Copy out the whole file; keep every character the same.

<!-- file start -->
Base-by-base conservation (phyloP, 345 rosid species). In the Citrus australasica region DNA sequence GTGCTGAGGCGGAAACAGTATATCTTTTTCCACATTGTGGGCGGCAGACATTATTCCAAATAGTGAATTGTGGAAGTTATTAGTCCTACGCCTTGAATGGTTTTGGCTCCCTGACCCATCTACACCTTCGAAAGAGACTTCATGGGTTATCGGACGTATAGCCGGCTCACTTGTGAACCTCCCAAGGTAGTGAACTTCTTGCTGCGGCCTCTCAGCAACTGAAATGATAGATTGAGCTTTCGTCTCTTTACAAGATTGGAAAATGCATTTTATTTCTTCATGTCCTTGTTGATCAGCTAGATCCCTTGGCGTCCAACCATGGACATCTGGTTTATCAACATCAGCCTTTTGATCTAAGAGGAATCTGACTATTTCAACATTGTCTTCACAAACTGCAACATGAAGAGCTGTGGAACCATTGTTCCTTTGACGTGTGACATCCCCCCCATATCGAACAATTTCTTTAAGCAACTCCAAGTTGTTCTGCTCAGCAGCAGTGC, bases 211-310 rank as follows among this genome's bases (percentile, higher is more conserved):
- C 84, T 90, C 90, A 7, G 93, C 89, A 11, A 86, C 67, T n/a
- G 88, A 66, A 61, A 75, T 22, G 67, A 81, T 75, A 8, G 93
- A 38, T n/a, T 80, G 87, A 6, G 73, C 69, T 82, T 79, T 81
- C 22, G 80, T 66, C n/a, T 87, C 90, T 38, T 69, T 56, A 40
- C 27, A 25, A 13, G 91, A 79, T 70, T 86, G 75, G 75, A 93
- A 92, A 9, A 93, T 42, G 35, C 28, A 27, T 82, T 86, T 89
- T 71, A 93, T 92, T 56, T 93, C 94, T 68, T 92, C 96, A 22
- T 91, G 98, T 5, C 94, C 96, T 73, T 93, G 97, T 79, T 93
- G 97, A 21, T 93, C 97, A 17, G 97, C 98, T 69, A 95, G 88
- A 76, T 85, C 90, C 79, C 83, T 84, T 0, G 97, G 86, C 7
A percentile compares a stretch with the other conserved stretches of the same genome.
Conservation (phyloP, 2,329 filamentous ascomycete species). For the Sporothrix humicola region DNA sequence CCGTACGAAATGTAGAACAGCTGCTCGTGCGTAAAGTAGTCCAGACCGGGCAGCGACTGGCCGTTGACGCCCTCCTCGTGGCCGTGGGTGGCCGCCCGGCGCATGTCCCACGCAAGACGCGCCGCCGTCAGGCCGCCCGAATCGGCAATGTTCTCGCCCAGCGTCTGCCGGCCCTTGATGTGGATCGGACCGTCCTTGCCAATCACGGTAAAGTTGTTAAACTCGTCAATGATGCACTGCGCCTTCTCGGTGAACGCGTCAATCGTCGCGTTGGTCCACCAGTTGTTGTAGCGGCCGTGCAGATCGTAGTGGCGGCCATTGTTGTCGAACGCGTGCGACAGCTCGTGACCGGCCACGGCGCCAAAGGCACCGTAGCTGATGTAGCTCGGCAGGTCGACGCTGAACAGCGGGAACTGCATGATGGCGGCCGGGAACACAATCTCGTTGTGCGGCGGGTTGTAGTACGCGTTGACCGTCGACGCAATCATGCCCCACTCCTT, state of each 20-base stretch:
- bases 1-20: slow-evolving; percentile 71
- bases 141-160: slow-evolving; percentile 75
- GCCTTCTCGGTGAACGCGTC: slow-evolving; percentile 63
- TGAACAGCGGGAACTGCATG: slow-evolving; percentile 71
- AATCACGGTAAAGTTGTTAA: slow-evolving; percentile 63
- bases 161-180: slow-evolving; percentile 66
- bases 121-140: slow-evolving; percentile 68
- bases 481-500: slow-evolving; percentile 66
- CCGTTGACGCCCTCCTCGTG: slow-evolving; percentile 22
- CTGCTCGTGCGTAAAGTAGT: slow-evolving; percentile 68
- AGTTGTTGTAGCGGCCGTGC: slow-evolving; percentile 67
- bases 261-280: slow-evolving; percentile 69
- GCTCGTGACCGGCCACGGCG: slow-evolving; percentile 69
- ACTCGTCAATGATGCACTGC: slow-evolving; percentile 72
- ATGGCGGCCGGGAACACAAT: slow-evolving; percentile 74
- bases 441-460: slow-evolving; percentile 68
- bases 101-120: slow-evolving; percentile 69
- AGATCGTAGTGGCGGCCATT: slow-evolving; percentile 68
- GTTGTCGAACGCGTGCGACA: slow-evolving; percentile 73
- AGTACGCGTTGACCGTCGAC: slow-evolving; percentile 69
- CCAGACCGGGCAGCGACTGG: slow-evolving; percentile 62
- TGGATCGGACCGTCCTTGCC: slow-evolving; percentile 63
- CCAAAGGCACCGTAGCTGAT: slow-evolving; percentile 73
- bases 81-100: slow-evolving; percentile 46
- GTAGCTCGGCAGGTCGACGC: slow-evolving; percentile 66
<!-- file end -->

Base-by-base conservation (phyloP, 345 rosid species). In the Citrus australasica region DNA sequence GTGCTGAGGCGGAAACAGTATATCTTTTTCCACATTGTGGGCGGCAGACATTATTCCAAATAGTGAATTGTGGAAGTTATTAGTCCTACGCCTTGAATGGTTTTGGCTCCCTGACCCATCTACACCTTCGAAAGAGACTTCATGGGTTATCGGACGTATAGCCGGCTCACTTGTGAACCTCCCAAGGTAGTGAACTTCTTGCTGCGGCCTCTCAGCAACTGAAATGATAGATTGAGCTTTCGTCTCTTTACAAGATTGGAAAATGCATTTTATTTCTTCATGTCCTTGTTGATCAGCTAGATCCCTTGGCGTCCAACCATGGACATCTGGTTTATCAACATCAGCCTTTTGATCTAAGAGGAATCTGACTATTTCAACATTGTCTTCACAAACTGCAACATGAAGAGCTGTGGAACCATTGTTCCTTTGACGTGTGACATCCCCCCCATATCGAACAATTTCTTTAAGCAACTCCAAGTTGTTCTGCTCAGCAGCAGTGC, bases 211-310 rank as follows among this genome's bases (percentile, higher is more conserved):
- C 84, T 90, C 90, A 7, G 93, C 89, A 11, A 86, C 67, T n/a
- G 88, A 66, A 61, A 75, T 22, G 67, A 81, T 75, A 8, G 93
- A 38, T n/a, T 80, G 87, A 6, G 73, C 69, T 82, T 79, T 81
- C 22, G 80, T 66, C n/a, T 87, C 90, T 38, T 69, T 56, A 40
- C 27, A 25, A 13, G 91, A 79, T 70, T 86, G 75, G 75, A 93
- A 92, A 9, A 93, T 42, G 35, C 28, A 27, T 82, T 86, T 89
- T 71, A 93, T 92, T 56, T 93, C 94, T 68, T 92, C 96, A 22
- T 91, G 98, T 5, C 94, C 96, T 73, T 93, G 97, T 79, T 93
- G 97, A 21, T 93, C 97, A 17, G 97, C 98, T 69, A 95, G 88
- A 76, T 85, C 90, C 79, C 83, T 84, T 0, G 97, G 86, C 7
A percentile compares a stretch with the other conserved stretches of the same genome.
Conservation (phyloP, 2,329 filamentous ascomycete species). For the Sporothrix humicola region DNA sequence CCGTACGAAATGTAGAACAGCTGCTCGTGCGTAAAGTAGTCCAGACCGGGCAGCGACTGGCCGTTGACGCCCTCCTCGTGGCCGTGGGTGGCCGCCCGGCGCATGTCCCACGCAAGACGCGCCGCCGTCAGGCCGCCCGAATCGGCAATGTTCTCGCCCAGCGTCTGCCGGCCCTTGATGTGGATCGGACCGTCCTTGCCAATCACGGTAAAGTTGTTAAACTCGTCAATGATGCACTGCGCCTTCTCGGTGAACGCGTCAATCGTCGCGTTGGTCCACCAGTTGTTGTAGCGGCCGTGCAGATCGTAGTGGCGGCCATTGTTGTCGAACGCGTGCGACAGCTCGTGACCGGCCACGGCGCCAAAGGCACCGTAGCTGATGTAGCTCGGCAGGTCGACGCTGAACAGCGGGAACTGCATGATGGCGGCCGGGAACACAATCTCGTTGTGCGGCGGGTTGTAGTACGCGTTGACCGTCGACGCAATCATGCCCCACTCCTT, state of each 20-base stretch:
- bases 1-20: slow-evolving; percentile 71
- bases 141-160: slow-evolving; percentile 75
- GCCTTCTCGGTGAACGCGTC: slow-evolving; percentile 63
- TGAACAGCGGGAACTGCATG: slow-evolving; percentile 71
- AATCACGGTAAAGTTGTTAA: slow-evolving; percentile 63
- bases 161-180: slow-evolving; percentile 66
- bases 121-140: slow-evolving; percentile 68
- bases 481-500: slow-evolving; percentile 66
- CCGTTGACGCCCTCCTCGTG: slow-evolving; percentile 22
- CTGCTCGTGCGTAAAGTAGT: slow-evolving; percentile 68
- AGTTGTTGTAGCGGCCGTGC: slow-evolving; percentile 67
- bases 261-280: slow-evolving; percentile 69
- GCTCGTGACCGGCCACGGCG: slow-evolving; percentile 69
- ACTCGTCAATGATGCACTGC: slow-evolving; percentile 72
- ATGGCGGCCGGGAACACAAT: slow-evolving; percentile 74
- bases 441-460: slow-evolving; percentile 68
- bases 101-120: slow-evolving; percentile 69
- AGATCGTAGTGGCGGCCATT: slow-evolving; percentile 68
- GTTGTCGAACGCGTGCGACA: slow-evolving; percentile 73
- AGTACGCGTTGACCGTCGAC: slow-evolving; percentile 69
- CCAGACCGGGCAGCGACTGG: slow-evolving; percentile 62
- TGGATCGGACCGTCCTTGCC: slow-evolving; percentile 63
- CCAAAGGCACCGTAGCTGAT: slow-evolving; percentile 73
- bases 81-100: slow-evolving; percentile 46
- GTAGCTCGGCAGGTCGACGC: slow-evolving; percentile 66